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Astron. Astrophys. 357, L21-L24 (2000)

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4. Discussion

In addition to the thermonuclear X-ray bursts, also called type I bursts, low-mass X-ray binaries show other sudden enhancements in X-ray flux. Type II bursts are different from type I bursts in that type II bursts do not show cooling of the characteristic temperature of the X-ray spectrum during the decline. X-ray flares have an irregular flux evolution. Type II bursts are thought to be accretion events; the nature of flares is unknown.

The flux enhancement of 4U 1735-44 shows a smooth exponential decay of the countrate and of the characteristic temperature. Its rise must have been shorter than the decline. A black body gives a good fit to the observed spectrum, for a radius as expected from a neutron star, similar to earlier, ordinary bursts of 4U 1735-44. All these properties indicate a type I burst. The only special property of the new burst is its duration, which when expressed as the ratio of fluence [FORMULA] and peak flux [FORMULA]: [FORMULA] s, is more than 300 times longer than the longest burst observed previously from this source (see Lewin et al. 1980). This duration also translates in a fluence which is several orders of magnitude larger than the previous record holder for 4U 1735-44, because the peak flux is similar to those of normal type I bursts. The fluence of a type I burst which burns all matter deposited onto a neutron star since the previous burst must be [FORMULA]1% of the accretion energy released by deposition of this matter. We do not have a measurement to the previous burst, but in seven days following the burst no other burst was observed. Multiplying this time by the persistent luminosity we obtain [FORMULA] erg, or about 50 times the energy of the burst, well in the range of previously observed ratios for type I bursts.

The presence of clear cooling argues against a type II burst; this and the smooth decay argues against a flare. If the flux enhancement were due to an accretion event, the amount of matter dropped extra onto the neutron star (assuming a mass of [FORMULA] and a radius of 10 km) must have been [FORMULA] g, which may be compared to the average accretion rate of [FORMULA] g s-1 derived for the persistent flux. If the inner part of the accretion disk would have depleted itself onto the neutron star during the flux enhancement, one would expect the accretion rate immediately after to be lower than before. The observations suggest the opposite.

We conclude that a type I X-ray burst is the best explanation for the enhanced flux event. We consider it significant that the occurrence of this burst is accompanied by the absence of any ordinary - i.e. short - burst throughout our 9-day observation, whereas all previous observations of 4U 1735-44 did detect ordinary bursts (see Introduction).

Searching the literature for long bursts we find that the longest type I burst published previously is a radius expansion burst observed with SAS-3, probably in 4U 1708-23 (Hoffman et al. 1978; see also Lewin et al. 1995). The ratio of fluence and peak flux for that burst was [FORMULA] s, so that the BeppoSAX WFC burst of 4U 1735-44 lasted at least six times longer. Other events published as long bursts from Aql X-1 (Czerny et al. 1987) and from X 1905+000 (Chevalier and Ilovaisky 1990) are in fact relatively short bursts followed by an enhanced constant flux level which persisted for several hours: in both cases the flux declined to 1/e of the peak level within 20 s. These events are clearly different from the long exponential bursts seen in 4U 1708-23 and 4U 1735-44.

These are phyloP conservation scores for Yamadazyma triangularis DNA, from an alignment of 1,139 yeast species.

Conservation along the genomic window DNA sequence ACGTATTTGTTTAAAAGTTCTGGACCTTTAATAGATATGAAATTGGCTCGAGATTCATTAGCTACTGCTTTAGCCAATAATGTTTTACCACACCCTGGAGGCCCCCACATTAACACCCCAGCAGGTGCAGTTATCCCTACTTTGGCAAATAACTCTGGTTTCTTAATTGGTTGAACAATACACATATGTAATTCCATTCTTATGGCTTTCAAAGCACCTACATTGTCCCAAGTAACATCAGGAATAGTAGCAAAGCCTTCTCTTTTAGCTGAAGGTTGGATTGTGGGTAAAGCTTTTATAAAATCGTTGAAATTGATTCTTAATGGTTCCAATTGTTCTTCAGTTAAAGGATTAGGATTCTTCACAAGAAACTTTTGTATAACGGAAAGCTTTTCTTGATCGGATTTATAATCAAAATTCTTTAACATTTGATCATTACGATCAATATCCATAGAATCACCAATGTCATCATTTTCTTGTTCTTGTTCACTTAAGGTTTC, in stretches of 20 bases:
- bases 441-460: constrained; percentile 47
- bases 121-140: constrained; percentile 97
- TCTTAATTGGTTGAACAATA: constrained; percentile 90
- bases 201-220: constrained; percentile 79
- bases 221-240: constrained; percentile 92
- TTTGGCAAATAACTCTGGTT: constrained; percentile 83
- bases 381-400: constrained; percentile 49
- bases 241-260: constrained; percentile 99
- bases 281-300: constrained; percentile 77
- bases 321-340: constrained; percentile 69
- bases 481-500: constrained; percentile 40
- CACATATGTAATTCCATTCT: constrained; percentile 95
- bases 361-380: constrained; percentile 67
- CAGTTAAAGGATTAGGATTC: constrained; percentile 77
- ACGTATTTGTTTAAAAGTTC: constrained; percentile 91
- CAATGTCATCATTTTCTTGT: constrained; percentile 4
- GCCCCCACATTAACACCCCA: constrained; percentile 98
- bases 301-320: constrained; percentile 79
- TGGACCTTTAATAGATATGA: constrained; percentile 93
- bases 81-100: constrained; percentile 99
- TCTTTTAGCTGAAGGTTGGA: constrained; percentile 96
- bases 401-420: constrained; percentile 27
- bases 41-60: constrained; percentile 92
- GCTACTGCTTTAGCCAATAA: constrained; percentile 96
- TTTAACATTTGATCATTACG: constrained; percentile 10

From the theoretical point of view, a long interval between bursts would allow hydrogen to burn completely before the onset of the burst, so that the energetics of the burst is dominated by pure helium burning. If matter accreted at a rate of [FORMULA] g s-1 during one week, the energy released by helium burning is compatible with the energy of the observed burst. The problem with this model is that theory predicts for this accretion rate that the burst initiates well before hydrogen burning is completed, i.e. that bursts are more frequent and less energetic, in accordance with those previously observed of 4U 1735-44. Indeed, Fujimoto et al. (1987) find that a burst of [FORMULA] s duration occurs only for accretion rates [FORMULA]. The persistent flux during the BeppoSAX observation is a factor [FORMULA] higher than this limit; observations previous to ours have consistently found 4U 1735-44 at a similar luminosity.

An alternative model for bursts with a duration of [FORMULA] s is accretion of pure helium at an accretion rate in excess of the Eddington limit ([FORMULA], Brown & Bildsten 1998). The orbital period and optical spectrum indicate a main-sequence, i.e. hydrogen-rich, donor star (Augusteijn et al. 1998).

Perhaps the main challenge for any theoretical explanation is that the properties of the persistent flux during our nine day long observation, during which a single very long X-ray burst was observed, are not different from those during earlier observations with EXOSAT when more frequent ordinary bursts were found.

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© European Southern Observatory (ESO) 2000

Online publication: May 3, 2000
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